If you’ve been off alcohol for 4 years, your brain has been on a good wavelength.
You’re going to have your wits about you.
You’re going to be a lot more alert.
Stopping drinking, a lot of people say to me, ‘I’m off alcohol for a month and I took a drink. Now I’m back to square 1’.
Well, you’re not.
Because the amount of stuff you’ve learned in that time about yourself, your life, and what being off alcohol feels like is an education in and of itself.
If you’ve been off alcohol for 4 years, then…I’ve been off alcohol for 4 1/2 years now, and I understand so much about myself and my life now, and about what if feels like not to drink anymore.
It feels natural for me.
So, if something really bad happened to me, and if I subconsciously went and took a drink of alcohol, then you have to look at it like it’s just a blip on the screen.
Because when you wake up and realise you shouldn’t have done this, you’re not back to square one again, because you have these four years in between.
It’s not a timer that you have to reset.
You just have to sweep it under the carpet and just don’t do it again.
If you go another 4 years and have a drink, I’m not saying that you should do this, but you have to look at it realistically, that if you do do it, it’s not the end of the world.
It doesn’t mean you’re an alcoholic.
It means that you were under pressure, and you caved to it.
And you took a drink.
But it’s not going to bring you back to the beginning again.
When you were drinking every day, thinking about drinking all the time, thinking about the taste of the drink all the time, and overcoming the consequences, and the lifestyle of perpetual misery.
That is so far in my past, that if I got pissed tonight, which there’s no chance of, unless something really bad happens to me and it’s the only way that I can think of there and then to get over this.
I’m not saying that’s going to happen.
What I’m saying is that, don’t beat yourself up about it.
It’s not something you should take so seriously.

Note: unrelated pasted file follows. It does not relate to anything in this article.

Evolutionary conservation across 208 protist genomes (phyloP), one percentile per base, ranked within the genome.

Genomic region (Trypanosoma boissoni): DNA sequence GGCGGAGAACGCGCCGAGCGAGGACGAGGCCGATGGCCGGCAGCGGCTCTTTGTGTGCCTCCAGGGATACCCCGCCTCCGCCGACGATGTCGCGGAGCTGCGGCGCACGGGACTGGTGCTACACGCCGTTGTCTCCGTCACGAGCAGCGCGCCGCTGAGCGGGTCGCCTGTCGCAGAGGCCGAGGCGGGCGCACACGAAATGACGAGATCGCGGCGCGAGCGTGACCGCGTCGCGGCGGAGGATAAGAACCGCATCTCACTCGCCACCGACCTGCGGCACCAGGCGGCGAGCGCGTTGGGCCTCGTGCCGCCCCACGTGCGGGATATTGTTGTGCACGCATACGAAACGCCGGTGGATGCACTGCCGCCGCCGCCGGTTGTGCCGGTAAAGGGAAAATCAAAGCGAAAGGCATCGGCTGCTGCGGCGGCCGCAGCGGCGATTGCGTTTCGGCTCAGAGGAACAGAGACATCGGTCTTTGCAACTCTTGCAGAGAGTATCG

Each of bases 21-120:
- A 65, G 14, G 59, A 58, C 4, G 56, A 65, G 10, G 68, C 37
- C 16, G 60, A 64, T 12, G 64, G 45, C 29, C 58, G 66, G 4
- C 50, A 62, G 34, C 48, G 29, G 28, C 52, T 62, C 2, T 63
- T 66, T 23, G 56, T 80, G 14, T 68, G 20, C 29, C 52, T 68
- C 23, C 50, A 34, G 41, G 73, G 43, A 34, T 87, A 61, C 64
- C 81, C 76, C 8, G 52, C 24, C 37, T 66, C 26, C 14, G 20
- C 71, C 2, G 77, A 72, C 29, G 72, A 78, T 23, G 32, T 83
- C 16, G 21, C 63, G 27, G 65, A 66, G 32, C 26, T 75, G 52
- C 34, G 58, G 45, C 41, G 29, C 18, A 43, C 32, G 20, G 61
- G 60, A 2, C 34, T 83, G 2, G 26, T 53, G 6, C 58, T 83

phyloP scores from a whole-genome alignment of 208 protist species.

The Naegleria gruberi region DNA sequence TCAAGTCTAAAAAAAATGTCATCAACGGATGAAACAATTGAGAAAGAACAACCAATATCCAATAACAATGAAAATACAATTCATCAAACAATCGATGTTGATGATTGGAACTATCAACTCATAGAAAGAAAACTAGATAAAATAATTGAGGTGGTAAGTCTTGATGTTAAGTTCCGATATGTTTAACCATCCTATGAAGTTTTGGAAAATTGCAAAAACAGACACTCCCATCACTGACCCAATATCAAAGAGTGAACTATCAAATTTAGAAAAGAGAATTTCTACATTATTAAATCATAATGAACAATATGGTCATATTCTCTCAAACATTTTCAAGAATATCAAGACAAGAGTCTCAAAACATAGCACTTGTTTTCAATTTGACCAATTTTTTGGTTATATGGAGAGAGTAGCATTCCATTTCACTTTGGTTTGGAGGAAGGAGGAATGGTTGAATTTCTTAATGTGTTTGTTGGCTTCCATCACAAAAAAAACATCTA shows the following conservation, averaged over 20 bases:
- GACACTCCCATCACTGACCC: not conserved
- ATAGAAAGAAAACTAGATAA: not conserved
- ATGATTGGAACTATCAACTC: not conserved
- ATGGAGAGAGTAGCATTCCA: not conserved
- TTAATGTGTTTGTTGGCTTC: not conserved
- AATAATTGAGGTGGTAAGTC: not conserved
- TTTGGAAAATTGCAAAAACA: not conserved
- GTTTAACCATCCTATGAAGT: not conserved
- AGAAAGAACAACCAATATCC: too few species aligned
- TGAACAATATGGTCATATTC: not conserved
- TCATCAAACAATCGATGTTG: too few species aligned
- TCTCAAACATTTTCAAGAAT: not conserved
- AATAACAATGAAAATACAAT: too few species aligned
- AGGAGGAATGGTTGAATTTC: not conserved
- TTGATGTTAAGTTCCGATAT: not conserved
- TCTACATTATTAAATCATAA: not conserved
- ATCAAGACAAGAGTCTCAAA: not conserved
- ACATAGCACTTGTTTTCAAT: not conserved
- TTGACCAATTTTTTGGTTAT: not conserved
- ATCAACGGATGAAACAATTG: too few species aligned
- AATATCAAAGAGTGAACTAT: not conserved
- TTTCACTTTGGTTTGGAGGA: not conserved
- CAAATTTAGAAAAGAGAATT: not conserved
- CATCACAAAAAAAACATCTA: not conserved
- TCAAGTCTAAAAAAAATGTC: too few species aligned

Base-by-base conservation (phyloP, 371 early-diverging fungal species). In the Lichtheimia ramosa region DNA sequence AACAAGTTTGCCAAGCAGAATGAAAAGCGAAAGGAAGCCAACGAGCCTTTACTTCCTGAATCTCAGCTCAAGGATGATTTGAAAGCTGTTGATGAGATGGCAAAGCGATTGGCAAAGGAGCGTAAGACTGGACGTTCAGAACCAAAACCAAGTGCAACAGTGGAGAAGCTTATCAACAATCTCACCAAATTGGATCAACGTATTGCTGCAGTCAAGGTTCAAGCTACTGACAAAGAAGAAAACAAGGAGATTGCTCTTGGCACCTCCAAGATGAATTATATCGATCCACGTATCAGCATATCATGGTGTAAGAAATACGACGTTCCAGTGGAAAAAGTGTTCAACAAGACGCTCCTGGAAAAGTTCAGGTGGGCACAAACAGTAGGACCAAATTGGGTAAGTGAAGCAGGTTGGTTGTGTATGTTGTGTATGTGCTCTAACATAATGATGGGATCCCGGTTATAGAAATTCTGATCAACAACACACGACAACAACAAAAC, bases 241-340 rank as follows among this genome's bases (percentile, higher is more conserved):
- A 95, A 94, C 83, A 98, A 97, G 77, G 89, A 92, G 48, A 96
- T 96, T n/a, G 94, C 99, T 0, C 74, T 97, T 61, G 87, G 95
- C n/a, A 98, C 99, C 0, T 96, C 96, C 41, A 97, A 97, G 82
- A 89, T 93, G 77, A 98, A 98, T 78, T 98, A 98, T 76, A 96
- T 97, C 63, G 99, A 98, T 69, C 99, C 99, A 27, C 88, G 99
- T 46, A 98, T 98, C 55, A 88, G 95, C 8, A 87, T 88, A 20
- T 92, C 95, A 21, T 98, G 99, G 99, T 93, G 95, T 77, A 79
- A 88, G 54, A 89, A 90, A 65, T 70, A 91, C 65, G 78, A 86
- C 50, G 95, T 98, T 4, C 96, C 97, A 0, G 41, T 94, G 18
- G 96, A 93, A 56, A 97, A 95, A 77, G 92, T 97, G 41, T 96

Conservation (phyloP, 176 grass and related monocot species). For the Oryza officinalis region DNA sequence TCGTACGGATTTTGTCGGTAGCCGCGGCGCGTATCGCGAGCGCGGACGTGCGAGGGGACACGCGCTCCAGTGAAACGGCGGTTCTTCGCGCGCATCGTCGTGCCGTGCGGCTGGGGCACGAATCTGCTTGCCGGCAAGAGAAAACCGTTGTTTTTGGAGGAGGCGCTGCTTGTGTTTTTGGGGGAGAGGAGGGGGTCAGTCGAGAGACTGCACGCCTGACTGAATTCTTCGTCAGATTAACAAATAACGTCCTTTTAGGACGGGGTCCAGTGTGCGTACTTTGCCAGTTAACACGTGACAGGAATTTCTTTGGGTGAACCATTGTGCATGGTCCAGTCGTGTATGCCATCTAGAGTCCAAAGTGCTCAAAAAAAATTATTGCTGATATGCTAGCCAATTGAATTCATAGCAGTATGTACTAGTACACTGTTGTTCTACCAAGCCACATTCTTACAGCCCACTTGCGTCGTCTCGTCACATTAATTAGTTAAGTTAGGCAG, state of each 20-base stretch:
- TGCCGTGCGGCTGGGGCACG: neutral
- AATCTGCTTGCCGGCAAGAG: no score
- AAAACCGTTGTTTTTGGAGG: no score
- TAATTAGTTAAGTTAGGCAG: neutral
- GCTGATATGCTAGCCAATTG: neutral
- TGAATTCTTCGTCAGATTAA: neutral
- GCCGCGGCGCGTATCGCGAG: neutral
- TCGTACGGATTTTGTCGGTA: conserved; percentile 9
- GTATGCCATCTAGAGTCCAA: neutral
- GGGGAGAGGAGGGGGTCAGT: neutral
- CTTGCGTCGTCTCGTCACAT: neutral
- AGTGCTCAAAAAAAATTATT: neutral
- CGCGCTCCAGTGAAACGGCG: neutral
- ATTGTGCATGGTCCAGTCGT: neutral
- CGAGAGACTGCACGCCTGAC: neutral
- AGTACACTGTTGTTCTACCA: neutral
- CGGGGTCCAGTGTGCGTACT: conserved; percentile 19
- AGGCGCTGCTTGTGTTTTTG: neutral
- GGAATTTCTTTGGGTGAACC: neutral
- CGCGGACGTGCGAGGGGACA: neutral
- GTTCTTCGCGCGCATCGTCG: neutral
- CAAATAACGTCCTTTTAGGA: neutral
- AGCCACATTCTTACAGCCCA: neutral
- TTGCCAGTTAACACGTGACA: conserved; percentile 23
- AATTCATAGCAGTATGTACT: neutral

If it’s two days and you get up the next day, and you have no wish to drink alcohol again, then you’re right back on the path again.
That’s what you should be aiming at.
If you get up the next day and start thinking that maybe you can drink again, then you have to start thinking along a different line.
So, assess where you are first of all.
Assess what your brain is thinking, what your mind is thinking.
Assess what kind of thoughts are coming out.
Do you want to drink more?
How has it made you feel mentally?
What has it changed about you?
Are you just guilty about the whole thing?
Are you thinking that you have to go back to the start again?
You don’t have to go back to the start again.
You’re 4 years into this thing, and one little blip on the screen won’t change that.
Let’s say you’re taking a car journey from Madrid to Barcelona.
You set up the GPS and you’re almost at Barcelona, and you take a wrong turn and go down the wrong street.
Your GPS is not going to send you back to the beginning.
It’s going to take a little detour, and eventually you get back on the road you should be on.
Eventually you get to Barcelona.
Same thing here, when you’re drinking.
It’s other people, it’s people like the AA that have been brainwashing us into thinking that you’re one step away from being an alcoholic. ‘I’m Kevin O’Hara, and I’ve been off the alcohol for 4 years, 6 months, 25 days, 4 hours and 27 seconds.’ It’s simply not true.
You have to look at it realistically.
It’s just a blip.
It’s just a detour.
Get back up on the path again and carry on.
Think about what you’re going to do to deal with this kind of thing if it ever happens again.
Try and think about it from that perspective.
But forget about the alcohol.
You’re just having a little detour, that’s all.
If you have any questions, give us a shout on the website or on YouTube.
We also have the Quit Alcohol starter pack.
It has 3 books and 3 videos, and it’s completely free.
Until next time, take care of yourself, and keep the alcohol out of your mouth.
MAKE MISTAKES. LEARN FROM THEM. MOVE ON.
Until next time…
Onwards and Upwards!